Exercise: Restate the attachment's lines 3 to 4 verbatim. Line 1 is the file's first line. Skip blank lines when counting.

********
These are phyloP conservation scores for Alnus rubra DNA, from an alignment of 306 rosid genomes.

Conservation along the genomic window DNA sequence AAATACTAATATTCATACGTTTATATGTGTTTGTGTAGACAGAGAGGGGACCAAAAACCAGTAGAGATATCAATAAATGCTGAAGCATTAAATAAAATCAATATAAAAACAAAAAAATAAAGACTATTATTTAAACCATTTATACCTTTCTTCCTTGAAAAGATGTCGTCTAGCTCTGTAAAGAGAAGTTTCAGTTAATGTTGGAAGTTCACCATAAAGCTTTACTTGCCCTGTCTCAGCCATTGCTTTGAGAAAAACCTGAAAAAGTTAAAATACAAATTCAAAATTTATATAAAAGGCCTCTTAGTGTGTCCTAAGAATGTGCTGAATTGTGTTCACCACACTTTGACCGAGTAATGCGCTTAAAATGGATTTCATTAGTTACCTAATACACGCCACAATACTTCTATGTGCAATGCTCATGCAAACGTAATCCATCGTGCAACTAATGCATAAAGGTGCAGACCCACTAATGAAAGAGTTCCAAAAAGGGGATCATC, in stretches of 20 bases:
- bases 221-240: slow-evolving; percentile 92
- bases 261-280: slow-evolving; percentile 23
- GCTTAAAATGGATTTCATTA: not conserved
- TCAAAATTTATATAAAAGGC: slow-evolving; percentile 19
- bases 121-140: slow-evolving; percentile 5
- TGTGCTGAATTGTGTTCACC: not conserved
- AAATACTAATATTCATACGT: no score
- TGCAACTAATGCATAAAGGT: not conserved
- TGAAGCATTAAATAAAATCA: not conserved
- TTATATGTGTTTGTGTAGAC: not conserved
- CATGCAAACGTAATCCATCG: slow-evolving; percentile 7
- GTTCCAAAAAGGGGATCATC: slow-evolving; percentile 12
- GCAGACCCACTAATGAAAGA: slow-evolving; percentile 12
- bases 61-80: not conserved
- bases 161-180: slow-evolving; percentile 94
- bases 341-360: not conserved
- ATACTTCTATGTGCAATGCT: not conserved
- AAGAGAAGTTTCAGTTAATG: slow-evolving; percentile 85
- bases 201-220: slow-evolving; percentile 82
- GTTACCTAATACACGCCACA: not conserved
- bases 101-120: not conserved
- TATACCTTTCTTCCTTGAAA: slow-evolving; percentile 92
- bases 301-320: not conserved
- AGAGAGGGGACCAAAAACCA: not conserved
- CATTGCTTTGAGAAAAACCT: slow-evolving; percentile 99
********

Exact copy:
- bases 221-240: slow-evolving; percentile 92
- bases 261-280: slow-evolving; percentile 23